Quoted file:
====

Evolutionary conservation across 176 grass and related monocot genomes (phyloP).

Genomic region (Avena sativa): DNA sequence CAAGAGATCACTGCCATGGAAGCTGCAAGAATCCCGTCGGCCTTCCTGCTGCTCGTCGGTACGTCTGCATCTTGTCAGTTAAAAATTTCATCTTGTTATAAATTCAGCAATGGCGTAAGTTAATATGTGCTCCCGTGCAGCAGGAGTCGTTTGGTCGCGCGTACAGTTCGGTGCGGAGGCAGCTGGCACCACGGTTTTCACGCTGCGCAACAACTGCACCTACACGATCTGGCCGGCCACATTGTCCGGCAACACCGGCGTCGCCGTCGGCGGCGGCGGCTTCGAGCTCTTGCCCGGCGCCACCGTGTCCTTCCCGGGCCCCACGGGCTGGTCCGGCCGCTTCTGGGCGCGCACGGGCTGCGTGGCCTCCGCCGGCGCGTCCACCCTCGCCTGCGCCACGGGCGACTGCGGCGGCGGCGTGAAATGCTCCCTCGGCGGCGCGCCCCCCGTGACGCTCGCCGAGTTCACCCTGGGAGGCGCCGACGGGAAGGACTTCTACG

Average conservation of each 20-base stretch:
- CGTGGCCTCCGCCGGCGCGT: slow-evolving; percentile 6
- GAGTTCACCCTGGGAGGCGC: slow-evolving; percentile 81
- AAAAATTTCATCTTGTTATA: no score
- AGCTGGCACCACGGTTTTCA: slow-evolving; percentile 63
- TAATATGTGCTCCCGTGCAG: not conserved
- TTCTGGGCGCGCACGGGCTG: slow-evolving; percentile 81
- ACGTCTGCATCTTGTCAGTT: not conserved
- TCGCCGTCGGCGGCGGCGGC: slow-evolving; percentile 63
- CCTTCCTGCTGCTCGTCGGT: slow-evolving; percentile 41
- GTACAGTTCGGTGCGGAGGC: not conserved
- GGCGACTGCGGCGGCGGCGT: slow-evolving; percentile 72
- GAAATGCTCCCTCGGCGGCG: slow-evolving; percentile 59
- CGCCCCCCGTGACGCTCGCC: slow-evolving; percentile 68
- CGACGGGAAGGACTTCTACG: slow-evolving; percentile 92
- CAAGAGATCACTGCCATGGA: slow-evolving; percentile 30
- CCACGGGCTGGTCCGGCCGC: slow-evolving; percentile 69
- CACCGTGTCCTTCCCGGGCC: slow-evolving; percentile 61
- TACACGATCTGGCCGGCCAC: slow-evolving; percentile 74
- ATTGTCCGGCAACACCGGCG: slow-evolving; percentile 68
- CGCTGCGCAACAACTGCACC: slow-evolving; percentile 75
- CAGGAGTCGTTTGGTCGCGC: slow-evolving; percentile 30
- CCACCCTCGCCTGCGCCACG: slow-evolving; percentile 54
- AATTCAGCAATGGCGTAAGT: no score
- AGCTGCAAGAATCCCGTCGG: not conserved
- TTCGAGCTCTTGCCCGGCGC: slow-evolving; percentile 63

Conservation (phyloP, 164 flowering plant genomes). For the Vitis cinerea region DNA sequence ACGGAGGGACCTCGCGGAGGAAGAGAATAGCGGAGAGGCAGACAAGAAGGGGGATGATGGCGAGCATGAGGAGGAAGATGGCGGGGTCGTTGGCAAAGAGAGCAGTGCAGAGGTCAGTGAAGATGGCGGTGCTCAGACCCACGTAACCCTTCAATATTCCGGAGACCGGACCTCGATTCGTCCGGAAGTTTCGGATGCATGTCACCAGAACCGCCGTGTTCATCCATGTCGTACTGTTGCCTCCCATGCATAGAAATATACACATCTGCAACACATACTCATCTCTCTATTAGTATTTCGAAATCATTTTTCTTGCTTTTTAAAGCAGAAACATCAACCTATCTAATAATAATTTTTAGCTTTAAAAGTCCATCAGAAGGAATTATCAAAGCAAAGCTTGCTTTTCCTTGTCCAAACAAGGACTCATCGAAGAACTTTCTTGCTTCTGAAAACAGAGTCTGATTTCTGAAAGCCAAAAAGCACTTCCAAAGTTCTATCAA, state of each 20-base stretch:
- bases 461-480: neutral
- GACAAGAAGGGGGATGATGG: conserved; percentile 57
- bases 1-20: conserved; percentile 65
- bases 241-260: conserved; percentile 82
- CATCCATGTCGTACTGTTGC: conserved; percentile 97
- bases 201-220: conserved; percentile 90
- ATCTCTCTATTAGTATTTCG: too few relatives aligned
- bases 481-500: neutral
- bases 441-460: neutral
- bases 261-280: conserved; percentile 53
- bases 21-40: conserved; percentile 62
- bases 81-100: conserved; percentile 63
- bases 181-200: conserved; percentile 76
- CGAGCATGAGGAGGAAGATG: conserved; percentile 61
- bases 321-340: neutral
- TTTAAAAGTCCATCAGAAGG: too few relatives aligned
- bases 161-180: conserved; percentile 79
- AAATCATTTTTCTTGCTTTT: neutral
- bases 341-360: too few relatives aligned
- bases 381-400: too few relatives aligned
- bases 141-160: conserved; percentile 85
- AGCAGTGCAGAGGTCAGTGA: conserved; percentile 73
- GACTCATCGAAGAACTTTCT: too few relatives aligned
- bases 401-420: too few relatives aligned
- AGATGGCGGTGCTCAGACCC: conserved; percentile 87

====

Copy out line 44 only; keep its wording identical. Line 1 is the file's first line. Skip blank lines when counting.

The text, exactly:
- bases 321-340: neutral